Bio: Jin-Han Xie is an Assistant Professor in the Department of Mechanics and Engineering Science, College of Engineering at Peking University. He was a Courant Instructor at the Courant Institute of Mathematical Sciences, New York University. Before that, he was a postdoctoral researcher at the physics department of the University of California, Berkeley. He obtained his PhD degree in Applied and Computational Mathematics at the School of Mathematics of the University of Edinburgh in 2015. He got his Bachelor’s degree in Theoretical and Applied Mechanics at the College of Engineering, Peking University in 2011.
Jin-Han Xie's research focuses on fluid dynamics, in particular, geophysical fluid dynamics, turbulence, magnetohydrodynamics and wave-mean flow interaction.
Third-order structure function beyond the inertial range in homogeneous isotropic turbulence.
In 1941, Kolmogorov proposed the 4/5 law for the inertial range in three-dimensional isotropic turbulence, which links measurable third-order structure functions with energy transfer. The inertial-range theories are applied to quantify the direction and magnitude of energy transfer in natural turbulence. However, the applicability of these theories is limited due to the effects of forcing scale and bidirectional energy transfer. Thus, expressions for structure functions beyond the inertial range are required. We derive a forcing-scale-resolving global expression that captures the bidirectional energy transfer. We apply this expression to analyse the drifter data in the Gulf of Mexico and provide evidence for bidirectional energy transfer in ocean turbulence. Also, this new expression implies a conjugate regime to Kolmogorov's theory for the scales larger than the forcing scale in three-dimensional homogeneous isotropic turbulence. This new regime points out the importance of the energy injection even in the large scales, which was believed to be described by absolute equilibrium because of zero averaged energy flux across scales, and potentially provides a foundation for superresolution.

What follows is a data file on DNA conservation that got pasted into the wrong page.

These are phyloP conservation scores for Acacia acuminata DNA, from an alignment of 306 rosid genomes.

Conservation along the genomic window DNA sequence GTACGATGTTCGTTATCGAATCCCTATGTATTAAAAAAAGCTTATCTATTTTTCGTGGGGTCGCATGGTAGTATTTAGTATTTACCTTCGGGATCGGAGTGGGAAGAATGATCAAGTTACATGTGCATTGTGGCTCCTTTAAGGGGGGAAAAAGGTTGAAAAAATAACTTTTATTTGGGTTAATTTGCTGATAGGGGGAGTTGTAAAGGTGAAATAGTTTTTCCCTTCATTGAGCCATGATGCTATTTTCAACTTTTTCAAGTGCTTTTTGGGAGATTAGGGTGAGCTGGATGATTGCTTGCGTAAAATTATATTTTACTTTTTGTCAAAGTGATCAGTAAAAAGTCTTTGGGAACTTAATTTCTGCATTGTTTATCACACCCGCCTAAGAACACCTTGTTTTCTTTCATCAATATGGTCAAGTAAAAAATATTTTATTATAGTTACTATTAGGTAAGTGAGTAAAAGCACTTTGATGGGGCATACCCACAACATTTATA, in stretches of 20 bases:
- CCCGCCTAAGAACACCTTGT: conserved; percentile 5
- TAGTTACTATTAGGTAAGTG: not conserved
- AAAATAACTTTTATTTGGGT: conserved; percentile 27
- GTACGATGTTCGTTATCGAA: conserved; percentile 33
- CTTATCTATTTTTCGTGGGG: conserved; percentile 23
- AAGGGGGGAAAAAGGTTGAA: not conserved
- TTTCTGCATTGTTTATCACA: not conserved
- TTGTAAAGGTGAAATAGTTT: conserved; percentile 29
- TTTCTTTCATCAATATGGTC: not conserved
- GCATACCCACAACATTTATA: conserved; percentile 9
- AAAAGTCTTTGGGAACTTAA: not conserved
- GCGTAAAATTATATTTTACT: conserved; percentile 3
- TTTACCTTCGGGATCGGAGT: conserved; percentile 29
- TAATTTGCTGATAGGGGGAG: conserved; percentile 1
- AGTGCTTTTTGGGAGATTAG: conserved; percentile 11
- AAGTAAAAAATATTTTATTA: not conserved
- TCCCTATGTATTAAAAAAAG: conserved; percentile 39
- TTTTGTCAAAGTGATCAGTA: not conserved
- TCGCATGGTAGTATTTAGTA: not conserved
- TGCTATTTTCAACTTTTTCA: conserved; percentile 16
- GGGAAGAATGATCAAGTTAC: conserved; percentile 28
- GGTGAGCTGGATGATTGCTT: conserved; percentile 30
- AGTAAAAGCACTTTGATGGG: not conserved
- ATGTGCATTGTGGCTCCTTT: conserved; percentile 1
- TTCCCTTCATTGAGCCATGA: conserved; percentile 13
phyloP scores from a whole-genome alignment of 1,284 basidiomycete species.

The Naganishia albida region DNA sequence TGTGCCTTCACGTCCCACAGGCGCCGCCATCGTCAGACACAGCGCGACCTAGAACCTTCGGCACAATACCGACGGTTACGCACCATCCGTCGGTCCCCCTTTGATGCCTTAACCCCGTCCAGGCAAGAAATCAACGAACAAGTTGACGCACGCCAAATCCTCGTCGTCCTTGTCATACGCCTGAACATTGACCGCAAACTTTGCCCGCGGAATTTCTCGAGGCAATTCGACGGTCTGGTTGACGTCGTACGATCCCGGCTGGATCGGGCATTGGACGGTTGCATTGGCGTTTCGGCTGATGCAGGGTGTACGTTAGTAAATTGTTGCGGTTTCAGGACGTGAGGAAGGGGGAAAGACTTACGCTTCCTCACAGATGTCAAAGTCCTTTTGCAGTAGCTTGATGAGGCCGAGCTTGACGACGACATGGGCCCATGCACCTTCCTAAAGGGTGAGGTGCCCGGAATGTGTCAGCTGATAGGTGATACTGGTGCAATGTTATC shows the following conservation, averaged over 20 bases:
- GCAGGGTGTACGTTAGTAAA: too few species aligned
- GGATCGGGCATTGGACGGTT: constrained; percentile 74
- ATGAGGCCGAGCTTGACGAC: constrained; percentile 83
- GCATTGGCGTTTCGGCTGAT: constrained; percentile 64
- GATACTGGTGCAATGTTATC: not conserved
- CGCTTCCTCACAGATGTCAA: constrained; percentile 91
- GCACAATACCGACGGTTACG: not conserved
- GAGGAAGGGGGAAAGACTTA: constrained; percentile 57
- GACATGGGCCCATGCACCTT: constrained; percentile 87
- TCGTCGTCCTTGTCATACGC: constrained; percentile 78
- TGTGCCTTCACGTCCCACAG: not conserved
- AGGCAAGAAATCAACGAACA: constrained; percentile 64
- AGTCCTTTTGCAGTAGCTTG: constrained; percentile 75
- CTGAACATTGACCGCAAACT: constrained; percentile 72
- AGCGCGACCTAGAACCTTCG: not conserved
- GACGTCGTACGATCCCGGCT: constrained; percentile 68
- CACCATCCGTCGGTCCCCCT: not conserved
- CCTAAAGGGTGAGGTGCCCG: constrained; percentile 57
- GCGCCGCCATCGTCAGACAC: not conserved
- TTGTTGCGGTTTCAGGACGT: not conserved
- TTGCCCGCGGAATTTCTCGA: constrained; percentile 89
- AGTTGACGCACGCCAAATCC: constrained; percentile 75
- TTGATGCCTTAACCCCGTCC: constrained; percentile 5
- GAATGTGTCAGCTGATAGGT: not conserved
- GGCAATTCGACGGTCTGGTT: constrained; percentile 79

|Nikolaj N. Smirnov
Lomonosov Moscow State University
Bio: Nikolaj N. Smirnov is a professor at the Department of Gas and Wave Dynamics of Lomonosov Moscow State University since 1994. He graduated from the Faculty of Mechanics and Mathematics of MSU in 1976 and became Doctor of Physical and Mathematical Sciences in 1990. Prof. Smirnov is the Corresponding Member of the Russian Academy of Natural Sciences (1998), a member of the Combustion Institute (1992), a member of the Russian National Committee on Theoretical and Applied Mechanics (2001), a member of the International Academy of Astronautics (2005). He was awarded the M.V. Keldysh Medal and the S.P. Korolev Medal (Federation of Astronautics of Russia).
Research interests: dynamics of physically and chemically transforming multiphase media, fundamental problems of ecology, mathematical modeling of the evolution of space debris, and traffic flow. He has published over 200 scientific papers. 15 Ph.D. and 2 doctoral dissertations were defended under his supervision.
Fluid mechanics and its application for describing basic processes in nature, technology and society.
The lecture provides some examples of successful application of fluid mechanics methods and approaches for predictive mathematical modeling of basic processes in nature, technology and social aspects, in particular: Global processes in the Universe: formation of supernovae, interactions of molecular clouds; Ecology of near-Earth space, ensuring flight safety; Modeling of processes in power plants and engines of various types; Modeling the effectiveness of fire and explosion safety measures; Predictive modeling of traffic flows, evaluation of the effectiveness of various control strategies.
The meeting will be held in the form of a webinar on the Zoom platform.
Pre-registration for the event is not required.
Link to the conference:
Meeting ID : 819 2390 9450